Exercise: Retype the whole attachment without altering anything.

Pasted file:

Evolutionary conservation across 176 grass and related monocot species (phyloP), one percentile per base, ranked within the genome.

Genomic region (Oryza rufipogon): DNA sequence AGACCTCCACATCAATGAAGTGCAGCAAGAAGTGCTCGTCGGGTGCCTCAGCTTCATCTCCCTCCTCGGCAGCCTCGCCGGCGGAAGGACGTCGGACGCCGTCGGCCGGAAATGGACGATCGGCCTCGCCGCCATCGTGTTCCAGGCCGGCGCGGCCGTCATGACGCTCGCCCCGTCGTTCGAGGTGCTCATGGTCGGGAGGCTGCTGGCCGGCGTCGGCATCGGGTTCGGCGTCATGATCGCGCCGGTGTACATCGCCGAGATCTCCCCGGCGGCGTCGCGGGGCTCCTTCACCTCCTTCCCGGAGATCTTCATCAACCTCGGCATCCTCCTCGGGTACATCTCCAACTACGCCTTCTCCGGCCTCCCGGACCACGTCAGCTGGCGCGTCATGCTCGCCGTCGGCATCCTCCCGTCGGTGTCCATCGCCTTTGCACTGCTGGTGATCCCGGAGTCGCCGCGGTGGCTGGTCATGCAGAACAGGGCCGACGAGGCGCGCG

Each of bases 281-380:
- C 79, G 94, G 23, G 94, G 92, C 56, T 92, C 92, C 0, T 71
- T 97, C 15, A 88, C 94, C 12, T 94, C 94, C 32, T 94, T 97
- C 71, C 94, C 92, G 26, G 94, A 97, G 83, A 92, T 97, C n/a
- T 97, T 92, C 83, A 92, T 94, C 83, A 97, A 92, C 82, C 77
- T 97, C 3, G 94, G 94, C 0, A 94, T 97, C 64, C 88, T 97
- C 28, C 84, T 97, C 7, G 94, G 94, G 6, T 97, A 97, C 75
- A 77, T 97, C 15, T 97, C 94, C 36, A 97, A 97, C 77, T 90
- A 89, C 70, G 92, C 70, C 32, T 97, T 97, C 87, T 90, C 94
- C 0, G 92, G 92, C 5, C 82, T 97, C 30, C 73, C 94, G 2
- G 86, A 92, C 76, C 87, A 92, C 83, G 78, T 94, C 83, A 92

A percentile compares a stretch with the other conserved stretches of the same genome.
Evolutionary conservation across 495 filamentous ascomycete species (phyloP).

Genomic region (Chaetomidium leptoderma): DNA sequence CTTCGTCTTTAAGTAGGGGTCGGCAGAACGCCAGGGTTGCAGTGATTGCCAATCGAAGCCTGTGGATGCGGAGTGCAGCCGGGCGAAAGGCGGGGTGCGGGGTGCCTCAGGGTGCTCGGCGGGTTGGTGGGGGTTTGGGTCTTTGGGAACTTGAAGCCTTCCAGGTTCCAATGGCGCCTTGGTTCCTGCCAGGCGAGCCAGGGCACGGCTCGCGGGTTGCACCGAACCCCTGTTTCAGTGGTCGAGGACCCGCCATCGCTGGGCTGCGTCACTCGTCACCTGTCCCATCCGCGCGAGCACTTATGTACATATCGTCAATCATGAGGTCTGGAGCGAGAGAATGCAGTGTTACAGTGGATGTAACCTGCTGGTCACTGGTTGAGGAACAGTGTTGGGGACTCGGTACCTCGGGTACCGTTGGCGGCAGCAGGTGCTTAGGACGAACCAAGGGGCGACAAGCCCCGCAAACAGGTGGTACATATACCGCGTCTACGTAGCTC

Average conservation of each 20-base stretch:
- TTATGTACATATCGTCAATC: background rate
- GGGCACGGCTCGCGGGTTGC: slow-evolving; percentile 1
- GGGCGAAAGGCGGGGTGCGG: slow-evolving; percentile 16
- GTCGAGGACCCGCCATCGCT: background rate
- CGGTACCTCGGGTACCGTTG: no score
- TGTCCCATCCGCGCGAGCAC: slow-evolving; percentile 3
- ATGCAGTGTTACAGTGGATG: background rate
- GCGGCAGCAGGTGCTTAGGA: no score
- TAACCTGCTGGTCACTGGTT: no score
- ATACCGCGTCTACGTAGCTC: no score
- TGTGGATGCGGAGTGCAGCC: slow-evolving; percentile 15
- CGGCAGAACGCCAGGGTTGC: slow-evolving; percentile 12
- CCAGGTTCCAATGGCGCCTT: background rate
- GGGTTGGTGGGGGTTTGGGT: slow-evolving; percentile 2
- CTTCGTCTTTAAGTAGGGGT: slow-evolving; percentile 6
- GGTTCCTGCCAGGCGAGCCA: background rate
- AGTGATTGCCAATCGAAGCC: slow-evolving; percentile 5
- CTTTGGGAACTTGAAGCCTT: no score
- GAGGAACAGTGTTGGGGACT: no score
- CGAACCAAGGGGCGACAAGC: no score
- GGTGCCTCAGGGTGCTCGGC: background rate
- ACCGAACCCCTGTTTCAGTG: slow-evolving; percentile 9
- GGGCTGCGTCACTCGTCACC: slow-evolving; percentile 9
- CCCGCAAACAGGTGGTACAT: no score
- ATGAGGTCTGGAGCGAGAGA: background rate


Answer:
Evolutionary conservation across 176 grass and related monocot species (phyloP), one percentile per base, ranked within the genome.

Genomic region (Oryza rufipogon): DNA sequence AGACCTCCACATCAATGAAGTGCAGCAAGAAGTGCTCGTCGGGTGCCTCAGCTTCATCTCCCTCCTCGGCAGCCTCGCCGGCGGAAGGACGTCGGACGCCGTCGGCCGGAAATGGACGATCGGCCTCGCCGCCATCGTGTTCCAGGCCGGCGCGGCCGTCATGACGCTCGCCCCGTCGTTCGAGGTGCTCATGGTCGGGAGGCTGCTGGCCGGCGTCGGCATCGGGTTCGGCGTCATGATCGCGCCGGTGTACATCGCCGAGATCTCCCCGGCGGCGTCGCGGGGCTCCTTCACCTCCTTCCCGGAGATCTTCATCAACCTCGGCATCCTCCTCGGGTACATCTCCAACTACGCCTTCTCCGGCCTCCCGGACCACGTCAGCTGGCGCGTCATGCTCGCCGTCGGCATCCTCCCGTCGGTGTCCATCGCCTTTGCACTGCTGGTGATCCCGGAGTCGCCGCGGTGGCTGGTCATGCAGAACAGGGCCGACGAGGCGCGCG

Each of bases 281-380:
- C 79, G 94, G 23, G 94, G 92, C 56, T 92, C 92, C 0, T 71
- T 97, C 15, A 88, C 94, C 12, T 94, C 94, C 32, T 94, T 97
- C 71, C 94, C 92, G 26, G 94, A 97, G 83, A 92, T 97, C n/a
- T 97, T 92, C 83, A 92, T 94, C 83, A 97, A 92, C 82, C 77
- T 97, C 3, G 94, G 94, C 0, A 94, T 97, C 64, C 88, T 97
- C 28, C 84, T 97, C 7, G 94, G 94, G 6, T 97, A 97, C 75
- A 77, T 97, C 15, T 97, C 94, C 36, A 97, A 97, C 77, T 90
- A 89, C 70, G 92, C 70, C 32, T 97, T 97, C 87, T 90, C 94
- C 0, G 92, G 92, C 5, C 82, T 97, C 30, C 73, C 94, G 2
- G 86, A 92, C 76, C 87, A 92, C 83, G 78, T 94, C 83, A 92

A percentile compares a stretch with the other conserved stretches of the same genome.
Evolutionary conservation across 495 filamentous ascomycete species (phyloP).

Genomic region (Chaetomidium leptoderma): DNA sequence CTTCGTCTTTAAGTAGGGGTCGGCAGAACGCCAGGGTTGCAGTGATTGCCAATCGAAGCCTGTGGATGCGGAGTGCAGCCGGGCGAAAGGCGGGGTGCGGGGTGCCTCAGGGTGCTCGGCGGGTTGGTGGGGGTTTGGGTCTTTGGGAACTTGAAGCCTTCCAGGTTCCAATGGCGCCTTGGTTCCTGCCAGGCGAGCCAGGGCACGGCTCGCGGGTTGCACCGAACCCCTGTTTCAGTGGTCGAGGACCCGCCATCGCTGGGCTGCGTCACTCGTCACCTGTCCCATCCGCGCGAGCACTTATGTACATATCGTCAATCATGAGGTCTGGAGCGAGAGAATGCAGTGTTACAGTGGATGTAACCTGCTGGTCACTGGTTGAGGAACAGTGTTGGGGACTCGGTACCTCGGGTACCGTTGGCGGCAGCAGGTGCTTAGGACGAACCAAGGGGCGACAAGCCCCGCAAACAGGTGGTACATATACCGCGTCTACGTAGCTC

Average conservation of each 20-base stretch:
- TTATGTACATATCGTCAATC: background rate
- GGGCACGGCTCGCGGGTTGC: slow-evolving; percentile 1
- GGGCGAAAGGCGGGGTGCGG: slow-evolving; percentile 16
- GTCGAGGACCCGCCATCGCT: background rate
- CGGTACCTCGGGTACCGTTG: no score
- TGTCCCATCCGCGCGAGCAC: slow-evolving; percentile 3
- ATGCAGTGTTACAGTGGATG: background rate
- GCGGCAGCAGGTGCTTAGGA: no score
- TAACCTGCTGGTCACTGGTT: no score
- ATACCGCGTCTACGTAGCTC: no score
- TGTGGATGCGGAGTGCAGCC: slow-evolving; percentile 15
- CGGCAGAACGCCAGGGTTGC: slow-evolving; percentile 12
- CCAGGTTCCAATGGCGCCTT: background rate
- GGGTTGGTGGGGGTTTGGGT: slow-evolving; percentile 2
- CTTCGTCTTTAAGTAGGGGT: slow-evolving; percentile 6
- GGTTCCTGCCAGGCGAGCCA: background rate
- AGTGATTGCCAATCGAAGCC: slow-evolving; percentile 5
- CTTTGGGAACTTGAAGCCTT: no score
- GAGGAACAGTGTTGGGGACT: no score
- CGAACCAAGGGGCGACAAGC: no score
- GGTGCCTCAGGGTGCTCGGC: background rate
- ACCGAACCCCTGTTTCAGTG: slow-evolving; percentile 9
- GGGCTGCGTCACTCGTCACC: slow-evolving; percentile 9
- CCCGCAAACAGGTGGTACAT: no score
- ATGAGGTCTGGAGCGAGAGA: background rate